Service Discovery and Composition of Carrier Applications”


Kostas Kontogiannis

Paul A.S. Ward



Department of Electrical and Computer Engineering

University of Waterloo




Computing and communication are rapidly converging, both in the corporate and the consumer spaces.  In the consumer space, people are interacting by a mixture of fax, e-mail, voice, instant messaging, file transfer, web services, video conferencing, etc.  This diversity has pushed the current telecommunication infrastructure from a connection-oriented voice-based system to an IP system.  Such a system does not require the network infrastructure to be anything more than a high-speed bit-pipe, and there are those who propose such an approach, with consumer services provided by third-party servers.

Similarly, in the corporate environment, service-based computing is rapidly replacing the more-traditional approaches to architecting distributed systems.  The critical advantage of service-based architectures is that they require only a specification of protocol, and not of API.  As such, they engender a significantly looser coupling than prior techniques, facilitating seamless collaboration across systems and across administrative domains.  We therefore see services taking the dominant role in both the consumer and corporate communication/computation environment.

A Service-Oriented Architecture (SOA) is a software engineering middleware platform that provides a service-based computing/communication environment.  Any SOA requires three things: service provision, service discovery, and service consumption.  Service provision is little different from the standard provision of services in client/server environments.  Service consumption, at present, is likewise largely unaltered from that of the client-side of the client/server environment.  What has the potential to change this is service discovery.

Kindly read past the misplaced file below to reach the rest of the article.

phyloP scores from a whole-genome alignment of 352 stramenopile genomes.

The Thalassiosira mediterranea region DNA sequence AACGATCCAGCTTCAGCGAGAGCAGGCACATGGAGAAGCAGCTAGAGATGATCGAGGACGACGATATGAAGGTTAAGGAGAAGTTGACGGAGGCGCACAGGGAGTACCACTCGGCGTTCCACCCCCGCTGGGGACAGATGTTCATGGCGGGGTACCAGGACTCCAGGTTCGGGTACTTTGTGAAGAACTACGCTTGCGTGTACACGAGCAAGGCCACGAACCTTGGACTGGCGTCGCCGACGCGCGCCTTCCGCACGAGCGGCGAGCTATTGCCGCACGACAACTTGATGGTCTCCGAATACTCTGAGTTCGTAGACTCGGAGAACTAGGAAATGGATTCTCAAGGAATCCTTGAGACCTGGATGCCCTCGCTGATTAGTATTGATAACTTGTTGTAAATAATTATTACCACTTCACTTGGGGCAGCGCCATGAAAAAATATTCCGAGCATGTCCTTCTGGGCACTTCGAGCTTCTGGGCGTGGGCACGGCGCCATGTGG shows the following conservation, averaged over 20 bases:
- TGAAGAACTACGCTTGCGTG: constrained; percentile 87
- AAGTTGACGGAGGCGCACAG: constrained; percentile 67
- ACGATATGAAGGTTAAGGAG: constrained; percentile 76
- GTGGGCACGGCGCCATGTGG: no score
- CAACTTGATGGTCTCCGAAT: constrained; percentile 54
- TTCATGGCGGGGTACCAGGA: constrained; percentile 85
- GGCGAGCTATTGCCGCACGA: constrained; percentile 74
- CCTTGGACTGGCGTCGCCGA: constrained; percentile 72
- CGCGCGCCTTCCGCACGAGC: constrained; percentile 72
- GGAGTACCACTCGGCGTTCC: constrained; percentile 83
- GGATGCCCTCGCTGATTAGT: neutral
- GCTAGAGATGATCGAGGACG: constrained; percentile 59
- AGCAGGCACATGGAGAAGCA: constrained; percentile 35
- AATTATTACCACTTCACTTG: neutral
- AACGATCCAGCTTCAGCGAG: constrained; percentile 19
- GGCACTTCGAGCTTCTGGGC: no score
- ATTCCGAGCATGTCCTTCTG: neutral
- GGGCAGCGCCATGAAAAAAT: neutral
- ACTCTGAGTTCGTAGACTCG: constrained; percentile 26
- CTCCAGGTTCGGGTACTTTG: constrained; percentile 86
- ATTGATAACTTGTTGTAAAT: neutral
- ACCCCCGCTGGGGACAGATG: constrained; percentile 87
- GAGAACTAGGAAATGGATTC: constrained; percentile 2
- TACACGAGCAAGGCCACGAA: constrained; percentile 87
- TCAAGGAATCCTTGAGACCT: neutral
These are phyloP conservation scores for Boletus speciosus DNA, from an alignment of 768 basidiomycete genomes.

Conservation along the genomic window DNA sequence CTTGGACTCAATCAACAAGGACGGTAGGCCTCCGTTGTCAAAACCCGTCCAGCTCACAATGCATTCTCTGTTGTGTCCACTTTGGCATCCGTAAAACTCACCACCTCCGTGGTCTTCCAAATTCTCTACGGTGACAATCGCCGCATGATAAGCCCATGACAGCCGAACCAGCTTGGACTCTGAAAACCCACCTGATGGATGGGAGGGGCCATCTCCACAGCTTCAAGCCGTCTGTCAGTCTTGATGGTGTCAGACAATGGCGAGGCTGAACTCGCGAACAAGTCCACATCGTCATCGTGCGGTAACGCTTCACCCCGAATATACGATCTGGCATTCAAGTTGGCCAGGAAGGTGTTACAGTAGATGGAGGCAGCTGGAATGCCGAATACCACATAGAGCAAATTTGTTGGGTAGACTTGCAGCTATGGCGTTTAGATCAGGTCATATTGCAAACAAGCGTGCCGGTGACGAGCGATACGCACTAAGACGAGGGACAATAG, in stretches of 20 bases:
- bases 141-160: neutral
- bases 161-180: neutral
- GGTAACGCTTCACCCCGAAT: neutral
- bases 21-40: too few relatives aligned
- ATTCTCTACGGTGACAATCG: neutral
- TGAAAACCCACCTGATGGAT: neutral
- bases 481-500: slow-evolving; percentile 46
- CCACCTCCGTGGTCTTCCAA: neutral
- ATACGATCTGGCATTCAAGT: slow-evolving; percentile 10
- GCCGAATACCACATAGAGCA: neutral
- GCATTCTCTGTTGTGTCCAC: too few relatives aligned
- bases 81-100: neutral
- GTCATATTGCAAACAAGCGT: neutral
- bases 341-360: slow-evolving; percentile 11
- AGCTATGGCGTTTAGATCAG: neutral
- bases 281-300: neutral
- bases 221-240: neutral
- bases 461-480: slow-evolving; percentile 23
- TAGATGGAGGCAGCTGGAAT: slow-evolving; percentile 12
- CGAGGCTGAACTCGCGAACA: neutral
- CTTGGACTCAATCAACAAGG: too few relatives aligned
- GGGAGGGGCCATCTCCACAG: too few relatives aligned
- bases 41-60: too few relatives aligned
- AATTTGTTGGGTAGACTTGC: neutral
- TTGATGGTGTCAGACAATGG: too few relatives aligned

At present there are several service-discovery systems, including DHCP, UPnP, SLP, Salutation, Jini, UDDI, X.500, etc.  Collectively they operate based on one of three methods: either there is a well-known broker, or the service-discovery request is broadcast, or it is multicast.  The first method sidesteps the core problem.  Specifically, how does the system discover the well-known broker?  The second method, common in local-area networks, is not feasible in a wide-area network.  The third method, while feasible in principle in wide-area networks, is stymied by the lack of deployment of multicast.  In addition to this core problem, they cannot easily enable location-based services, semantic discovery, provide adaptive services (e.g. for reliability guarantees), dynamically compose service, etc.

We believe that there is a significant role for telecommunication software engineering infrastructure in enabling wide-area service discovery, that is both adaptive, semantically based, and offers context-aware discovery.  Further, we believe that this cannot be easily performed in the absence of such an infrastructure.  In this project we propose to research techniques for service discovery that can be used within telecommunications infrastructures to provide wide-area adaptive service discovery, enabling semantic lookup and dynamic service composition.